The bottom of the upper container includes a plurality of coaxial arcuate locking flanges which are located in angularly-spaced relationship with one another, and which are shaped to lock with a corresponding plurality of locking flanges formed in an angularly-spaced relationship on the top of the cover of the lower container. This permits the upper container to be placed over the lower container and then turned to a locking position with respect to the lower container. The bottom of the lower container may include similar arcuate flanges to permit it to be locked with like containers to form a locked multiple container stack.
FIG. 1 is a side perspective view of a container constructed to serve as the upper container in the multiple container stack of the present invention and having a cover threaded to the open top of the container, and with a utensil receptacle snapped into place in a channel in the cover;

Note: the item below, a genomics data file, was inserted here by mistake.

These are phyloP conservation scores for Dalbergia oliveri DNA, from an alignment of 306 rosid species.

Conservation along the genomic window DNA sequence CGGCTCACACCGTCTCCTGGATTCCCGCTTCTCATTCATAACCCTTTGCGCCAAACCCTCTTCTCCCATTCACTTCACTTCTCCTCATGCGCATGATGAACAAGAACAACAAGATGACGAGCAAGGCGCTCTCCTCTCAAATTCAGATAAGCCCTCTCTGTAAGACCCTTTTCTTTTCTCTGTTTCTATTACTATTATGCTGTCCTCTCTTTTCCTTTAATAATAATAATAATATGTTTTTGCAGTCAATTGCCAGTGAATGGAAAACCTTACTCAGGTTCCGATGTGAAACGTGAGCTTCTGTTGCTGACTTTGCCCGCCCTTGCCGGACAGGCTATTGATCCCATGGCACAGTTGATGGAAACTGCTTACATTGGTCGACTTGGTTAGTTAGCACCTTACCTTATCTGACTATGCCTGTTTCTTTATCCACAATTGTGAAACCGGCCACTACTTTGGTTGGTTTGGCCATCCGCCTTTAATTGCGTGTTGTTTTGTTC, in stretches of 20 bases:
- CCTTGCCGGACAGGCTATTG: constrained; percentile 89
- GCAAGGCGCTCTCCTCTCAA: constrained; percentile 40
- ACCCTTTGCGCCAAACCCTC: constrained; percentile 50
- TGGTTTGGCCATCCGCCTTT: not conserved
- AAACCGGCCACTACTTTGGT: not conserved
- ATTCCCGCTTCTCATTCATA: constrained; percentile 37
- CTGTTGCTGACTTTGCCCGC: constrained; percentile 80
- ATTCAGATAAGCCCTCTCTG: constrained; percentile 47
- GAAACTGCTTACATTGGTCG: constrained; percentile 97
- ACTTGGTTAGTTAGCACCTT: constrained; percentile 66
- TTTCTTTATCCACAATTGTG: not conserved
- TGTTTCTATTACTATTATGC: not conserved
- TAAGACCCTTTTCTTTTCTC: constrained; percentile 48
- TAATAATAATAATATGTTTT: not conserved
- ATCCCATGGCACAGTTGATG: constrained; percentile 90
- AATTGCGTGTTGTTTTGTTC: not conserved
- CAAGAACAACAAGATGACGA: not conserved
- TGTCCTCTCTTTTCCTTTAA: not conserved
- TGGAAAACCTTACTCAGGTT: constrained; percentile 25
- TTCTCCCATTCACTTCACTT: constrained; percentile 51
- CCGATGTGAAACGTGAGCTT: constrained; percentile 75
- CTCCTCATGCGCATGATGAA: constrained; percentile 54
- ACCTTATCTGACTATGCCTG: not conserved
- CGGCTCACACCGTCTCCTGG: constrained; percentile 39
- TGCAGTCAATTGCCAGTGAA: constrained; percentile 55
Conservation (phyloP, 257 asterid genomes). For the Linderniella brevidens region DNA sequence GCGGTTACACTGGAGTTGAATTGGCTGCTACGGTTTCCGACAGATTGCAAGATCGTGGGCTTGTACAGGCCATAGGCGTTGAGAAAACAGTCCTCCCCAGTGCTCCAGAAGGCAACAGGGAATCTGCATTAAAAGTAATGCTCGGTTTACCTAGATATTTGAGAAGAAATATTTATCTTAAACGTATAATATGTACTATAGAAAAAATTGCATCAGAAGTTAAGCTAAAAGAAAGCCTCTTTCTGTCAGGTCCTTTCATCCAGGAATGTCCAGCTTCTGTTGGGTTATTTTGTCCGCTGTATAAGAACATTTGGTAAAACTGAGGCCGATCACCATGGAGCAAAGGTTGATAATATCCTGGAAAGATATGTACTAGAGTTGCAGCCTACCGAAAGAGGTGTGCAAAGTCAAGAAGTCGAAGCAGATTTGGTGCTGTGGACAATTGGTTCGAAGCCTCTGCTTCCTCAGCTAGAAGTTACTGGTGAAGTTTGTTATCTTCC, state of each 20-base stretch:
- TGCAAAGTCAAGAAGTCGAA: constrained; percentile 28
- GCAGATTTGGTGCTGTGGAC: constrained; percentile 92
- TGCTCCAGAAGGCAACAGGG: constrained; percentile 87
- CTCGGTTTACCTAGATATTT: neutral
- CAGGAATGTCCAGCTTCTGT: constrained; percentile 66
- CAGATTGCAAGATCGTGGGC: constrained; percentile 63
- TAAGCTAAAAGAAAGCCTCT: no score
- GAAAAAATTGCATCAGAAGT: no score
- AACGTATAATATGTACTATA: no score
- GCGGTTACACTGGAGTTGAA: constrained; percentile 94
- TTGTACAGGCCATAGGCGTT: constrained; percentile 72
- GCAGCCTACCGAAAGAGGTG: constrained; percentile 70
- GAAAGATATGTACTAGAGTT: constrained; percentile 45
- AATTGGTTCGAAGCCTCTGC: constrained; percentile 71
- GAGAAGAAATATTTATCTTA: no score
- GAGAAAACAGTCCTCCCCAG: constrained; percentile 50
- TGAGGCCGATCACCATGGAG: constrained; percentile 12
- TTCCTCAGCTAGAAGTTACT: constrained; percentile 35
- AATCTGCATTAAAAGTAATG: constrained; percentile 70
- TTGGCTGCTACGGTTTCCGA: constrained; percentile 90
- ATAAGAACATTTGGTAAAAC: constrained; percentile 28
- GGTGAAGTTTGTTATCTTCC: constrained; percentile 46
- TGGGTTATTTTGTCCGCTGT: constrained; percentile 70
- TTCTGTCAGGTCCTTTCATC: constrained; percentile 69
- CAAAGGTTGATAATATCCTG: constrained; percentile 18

FIG. 2 is a top plan view of the container of FIG. 1;
FIG. 3 is a bottom view of the container of FIG. 1;
FIG. 4 is a view of the container of FIG. 1 with the cover removed from the jar;
FIG. 5 is a perspective view of the utensil receptacle which is supported on the top of the cover;
FIG. 6 is a perspective view of the receptacle showing the utensil turned to protrude through the end of the receptacle in position to be used, with the receptacle serving as a handle for the utensil;
FIG. 7 is a side perspective view of a container forming the lower container in the multiple container stack of the present invention; and
FIG. 8 is a view of the upper container of FIG. 1 stacked and locked in position over the lower container of FIG. 7.